Fondren Fellows Program

Fondren Fellows

The Fondren Fellows program funds Rice undergraduate or graduate students to conduct research or teaching projects sponsored by Fondren Library that involve skills, collections, spaces, or services related to libraries and archives. For example, projects may involve working with archival collections, developing digital projects, or helping people learn how to find and use information more effectively. Rice faculty members or Fondren staff will serve as the mentors for projects. 

Fondren Fellows receive $17/hour for up to 250 hours of work. Work schedules are typically flexible. Most fellowships begin in the fall of 2021 and will extend into the spring, even summer of 2022.

Fall 2021-Spring 2022 Fondren Fellows

Note: More Fellows will be announced soon

  1. Oral History Interviews and Archival Processing for the Task Force on Slavery, Segregation, and Racial Injustice
    This project will employ two students to conduct interviews for the Task Force, under the guidance of Dr. Alex Byrd and Dr. Caleb McDaniel. The students will also work with WRC staff to finalize consent forms, gather interview elements, create accessible PDFs of polished transcripts, and index interviews for online access.
     

  2. The Sugar Land 95: Mapping Convict Leasing in Fort Bend County, 1865- 2018: A Continuation of the 2020-2021 Project
    This project will employ a student to continue in the development of a story map on the Sugar Land 95 (95 African American people whose bodies were discovered at the site of a former prison farm) and the Imperial Prison Farm. The fellow will evaluate archival materials across various archives, and use ArcGIS to visualize the social, economic and cultural landscapes of Fort Bend County and the Imperial Prison Farm during the late 19th to mid-twentieth century.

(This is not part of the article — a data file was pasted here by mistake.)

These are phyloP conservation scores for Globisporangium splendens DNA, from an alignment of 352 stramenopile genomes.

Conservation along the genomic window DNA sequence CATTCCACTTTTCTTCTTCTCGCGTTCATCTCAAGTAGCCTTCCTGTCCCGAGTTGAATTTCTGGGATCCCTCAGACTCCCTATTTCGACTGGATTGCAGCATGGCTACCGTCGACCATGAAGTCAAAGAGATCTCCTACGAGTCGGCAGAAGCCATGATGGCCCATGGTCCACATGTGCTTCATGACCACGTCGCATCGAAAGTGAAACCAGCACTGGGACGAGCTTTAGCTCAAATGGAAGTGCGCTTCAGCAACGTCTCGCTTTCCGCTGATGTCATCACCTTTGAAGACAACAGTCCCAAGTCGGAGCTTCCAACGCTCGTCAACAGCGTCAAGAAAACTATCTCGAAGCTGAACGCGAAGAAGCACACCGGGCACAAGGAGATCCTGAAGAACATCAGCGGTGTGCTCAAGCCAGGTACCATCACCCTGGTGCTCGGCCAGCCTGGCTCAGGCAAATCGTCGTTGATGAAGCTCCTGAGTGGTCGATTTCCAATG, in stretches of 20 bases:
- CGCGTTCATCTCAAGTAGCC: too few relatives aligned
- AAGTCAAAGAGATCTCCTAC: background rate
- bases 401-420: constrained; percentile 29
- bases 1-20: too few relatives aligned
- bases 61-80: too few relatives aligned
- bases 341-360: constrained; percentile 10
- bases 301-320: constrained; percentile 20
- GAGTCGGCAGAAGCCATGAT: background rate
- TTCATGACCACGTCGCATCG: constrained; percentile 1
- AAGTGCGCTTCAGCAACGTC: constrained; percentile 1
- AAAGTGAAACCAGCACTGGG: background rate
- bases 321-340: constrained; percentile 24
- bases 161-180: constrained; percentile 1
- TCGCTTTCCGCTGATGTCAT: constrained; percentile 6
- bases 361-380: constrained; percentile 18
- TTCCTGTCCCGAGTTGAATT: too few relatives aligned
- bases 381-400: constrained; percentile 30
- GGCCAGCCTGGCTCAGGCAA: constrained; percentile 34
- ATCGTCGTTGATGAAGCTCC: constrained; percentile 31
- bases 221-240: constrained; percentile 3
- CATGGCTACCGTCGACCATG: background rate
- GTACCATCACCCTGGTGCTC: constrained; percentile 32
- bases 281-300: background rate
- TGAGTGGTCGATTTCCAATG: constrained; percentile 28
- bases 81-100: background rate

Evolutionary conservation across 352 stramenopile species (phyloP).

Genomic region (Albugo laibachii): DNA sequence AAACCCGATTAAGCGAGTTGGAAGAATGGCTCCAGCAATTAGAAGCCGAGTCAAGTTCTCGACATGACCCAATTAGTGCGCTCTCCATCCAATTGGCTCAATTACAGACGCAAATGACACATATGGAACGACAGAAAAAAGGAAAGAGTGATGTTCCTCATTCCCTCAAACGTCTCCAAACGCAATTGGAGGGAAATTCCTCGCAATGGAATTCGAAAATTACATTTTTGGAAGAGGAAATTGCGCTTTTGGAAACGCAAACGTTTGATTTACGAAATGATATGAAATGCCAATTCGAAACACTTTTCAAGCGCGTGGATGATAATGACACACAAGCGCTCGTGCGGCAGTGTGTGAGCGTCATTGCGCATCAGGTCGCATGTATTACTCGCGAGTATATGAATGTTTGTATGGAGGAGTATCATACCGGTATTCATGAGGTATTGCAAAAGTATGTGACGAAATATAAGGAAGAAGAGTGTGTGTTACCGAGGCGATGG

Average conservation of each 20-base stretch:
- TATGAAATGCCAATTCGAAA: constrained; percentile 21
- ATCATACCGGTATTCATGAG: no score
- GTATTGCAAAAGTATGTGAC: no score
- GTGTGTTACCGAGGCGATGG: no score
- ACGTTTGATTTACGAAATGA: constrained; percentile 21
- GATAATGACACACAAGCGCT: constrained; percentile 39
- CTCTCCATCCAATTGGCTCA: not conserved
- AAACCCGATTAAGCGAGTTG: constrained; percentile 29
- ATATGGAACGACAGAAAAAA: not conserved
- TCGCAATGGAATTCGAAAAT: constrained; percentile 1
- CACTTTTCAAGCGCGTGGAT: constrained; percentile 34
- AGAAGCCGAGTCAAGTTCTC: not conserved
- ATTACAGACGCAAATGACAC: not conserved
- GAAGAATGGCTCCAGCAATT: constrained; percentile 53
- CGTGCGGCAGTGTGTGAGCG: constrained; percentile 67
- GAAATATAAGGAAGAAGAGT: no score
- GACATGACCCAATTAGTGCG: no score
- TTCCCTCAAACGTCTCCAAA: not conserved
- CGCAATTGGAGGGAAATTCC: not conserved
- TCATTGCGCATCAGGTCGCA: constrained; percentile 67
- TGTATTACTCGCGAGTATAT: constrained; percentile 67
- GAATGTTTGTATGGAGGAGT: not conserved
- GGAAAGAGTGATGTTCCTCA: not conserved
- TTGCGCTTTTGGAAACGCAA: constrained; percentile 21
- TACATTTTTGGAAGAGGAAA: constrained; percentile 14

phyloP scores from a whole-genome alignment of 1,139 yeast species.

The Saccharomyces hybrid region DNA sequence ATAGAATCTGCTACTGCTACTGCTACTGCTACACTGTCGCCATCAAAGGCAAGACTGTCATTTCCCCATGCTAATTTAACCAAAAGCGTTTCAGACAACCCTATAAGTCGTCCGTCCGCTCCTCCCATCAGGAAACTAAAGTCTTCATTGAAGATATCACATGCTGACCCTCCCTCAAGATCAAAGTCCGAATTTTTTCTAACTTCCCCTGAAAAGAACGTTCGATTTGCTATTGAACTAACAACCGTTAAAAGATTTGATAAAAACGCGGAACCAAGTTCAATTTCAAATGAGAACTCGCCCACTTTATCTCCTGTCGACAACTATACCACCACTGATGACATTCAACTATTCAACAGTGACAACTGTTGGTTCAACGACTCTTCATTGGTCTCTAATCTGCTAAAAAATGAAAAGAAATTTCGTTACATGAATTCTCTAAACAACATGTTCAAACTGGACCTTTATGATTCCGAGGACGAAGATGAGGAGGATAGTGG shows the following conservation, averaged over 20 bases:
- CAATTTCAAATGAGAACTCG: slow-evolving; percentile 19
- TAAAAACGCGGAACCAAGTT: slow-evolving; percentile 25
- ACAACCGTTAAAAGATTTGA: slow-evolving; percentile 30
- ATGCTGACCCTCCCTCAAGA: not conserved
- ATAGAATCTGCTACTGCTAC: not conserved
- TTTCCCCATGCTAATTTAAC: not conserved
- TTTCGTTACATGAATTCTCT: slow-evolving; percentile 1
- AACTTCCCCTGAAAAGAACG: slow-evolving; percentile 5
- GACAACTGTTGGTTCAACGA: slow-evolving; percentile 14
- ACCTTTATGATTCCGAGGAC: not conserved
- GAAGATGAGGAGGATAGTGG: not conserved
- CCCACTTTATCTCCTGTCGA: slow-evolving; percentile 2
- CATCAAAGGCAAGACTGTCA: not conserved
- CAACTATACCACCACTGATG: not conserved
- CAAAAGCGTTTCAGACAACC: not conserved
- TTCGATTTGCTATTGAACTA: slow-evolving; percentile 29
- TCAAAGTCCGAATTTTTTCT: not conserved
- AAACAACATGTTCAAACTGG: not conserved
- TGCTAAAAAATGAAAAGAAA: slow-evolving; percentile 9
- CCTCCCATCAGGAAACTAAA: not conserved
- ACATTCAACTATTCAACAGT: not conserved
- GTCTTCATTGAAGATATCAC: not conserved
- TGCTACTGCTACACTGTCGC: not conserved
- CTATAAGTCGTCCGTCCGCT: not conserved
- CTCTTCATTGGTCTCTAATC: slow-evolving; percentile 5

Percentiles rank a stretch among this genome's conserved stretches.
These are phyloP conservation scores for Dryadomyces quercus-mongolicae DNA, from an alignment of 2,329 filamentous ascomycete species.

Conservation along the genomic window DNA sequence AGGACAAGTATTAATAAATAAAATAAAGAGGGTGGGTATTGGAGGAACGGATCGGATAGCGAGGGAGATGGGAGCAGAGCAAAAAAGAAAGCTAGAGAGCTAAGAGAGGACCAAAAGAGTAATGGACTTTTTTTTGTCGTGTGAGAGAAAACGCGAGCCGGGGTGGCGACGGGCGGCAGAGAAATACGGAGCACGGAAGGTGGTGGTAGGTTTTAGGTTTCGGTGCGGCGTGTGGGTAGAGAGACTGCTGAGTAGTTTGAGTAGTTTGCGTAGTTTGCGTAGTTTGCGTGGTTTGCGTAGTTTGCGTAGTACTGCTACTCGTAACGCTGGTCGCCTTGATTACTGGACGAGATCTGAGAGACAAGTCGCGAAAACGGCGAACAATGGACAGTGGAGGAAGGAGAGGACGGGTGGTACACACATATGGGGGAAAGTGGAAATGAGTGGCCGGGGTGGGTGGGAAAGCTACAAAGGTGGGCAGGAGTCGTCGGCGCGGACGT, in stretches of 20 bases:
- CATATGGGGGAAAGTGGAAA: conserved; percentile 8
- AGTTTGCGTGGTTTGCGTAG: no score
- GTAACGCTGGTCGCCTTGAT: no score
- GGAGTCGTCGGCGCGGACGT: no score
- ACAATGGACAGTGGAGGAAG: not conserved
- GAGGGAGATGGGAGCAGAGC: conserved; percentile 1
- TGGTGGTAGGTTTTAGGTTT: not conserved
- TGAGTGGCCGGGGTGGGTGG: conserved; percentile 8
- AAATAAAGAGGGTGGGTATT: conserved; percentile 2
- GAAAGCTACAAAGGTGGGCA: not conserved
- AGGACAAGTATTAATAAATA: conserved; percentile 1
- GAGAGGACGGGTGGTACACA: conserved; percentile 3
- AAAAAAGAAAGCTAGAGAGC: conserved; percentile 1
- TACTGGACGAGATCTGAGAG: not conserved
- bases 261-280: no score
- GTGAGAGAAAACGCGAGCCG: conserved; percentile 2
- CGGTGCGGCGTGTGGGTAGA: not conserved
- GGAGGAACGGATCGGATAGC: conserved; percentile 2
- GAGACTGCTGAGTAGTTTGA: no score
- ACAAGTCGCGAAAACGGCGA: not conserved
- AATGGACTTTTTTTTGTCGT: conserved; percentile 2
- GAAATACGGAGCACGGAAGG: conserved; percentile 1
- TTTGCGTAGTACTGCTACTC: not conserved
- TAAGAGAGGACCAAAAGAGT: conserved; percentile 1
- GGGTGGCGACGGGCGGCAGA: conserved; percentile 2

3. “Mapping the Reservation: Houston’s Red-Light District, 1908-1917”
    This proposal builds on a successful prior Fondren Fellow’s ARCGIS work in 2019-2020. The new scope of work will build the basic interface to visualize real estate data in the Reservation by race over time.


    Fellow: Grace Kneidel
    Mentor: Brian Riedel
     

  4. Changing the Subject at Fondren Library
    Changing the Subject at Fondren Library is a Diversity, Equity, and Inclusion (DEI) project to investigate updating the Library of Congress Subject Heading (LCSH) “Illegal aliens” in the Fondren Library catalog.

    Fellow:
    Maria Alejandra Mora
    Mentor: Jeanette Sewall
     

  5. Enhancing the Fondren Fellows Program
    In this meta-project, the Fellow will focus on the Fondren Fellows program itself, examining how to enhance its communications, assessment methods, and support for fellows and mentors. Based on that analysis, the Fellow will develop events, communication templates, guides, and other resources. The Fellow will also write a report synthesizing recommendations.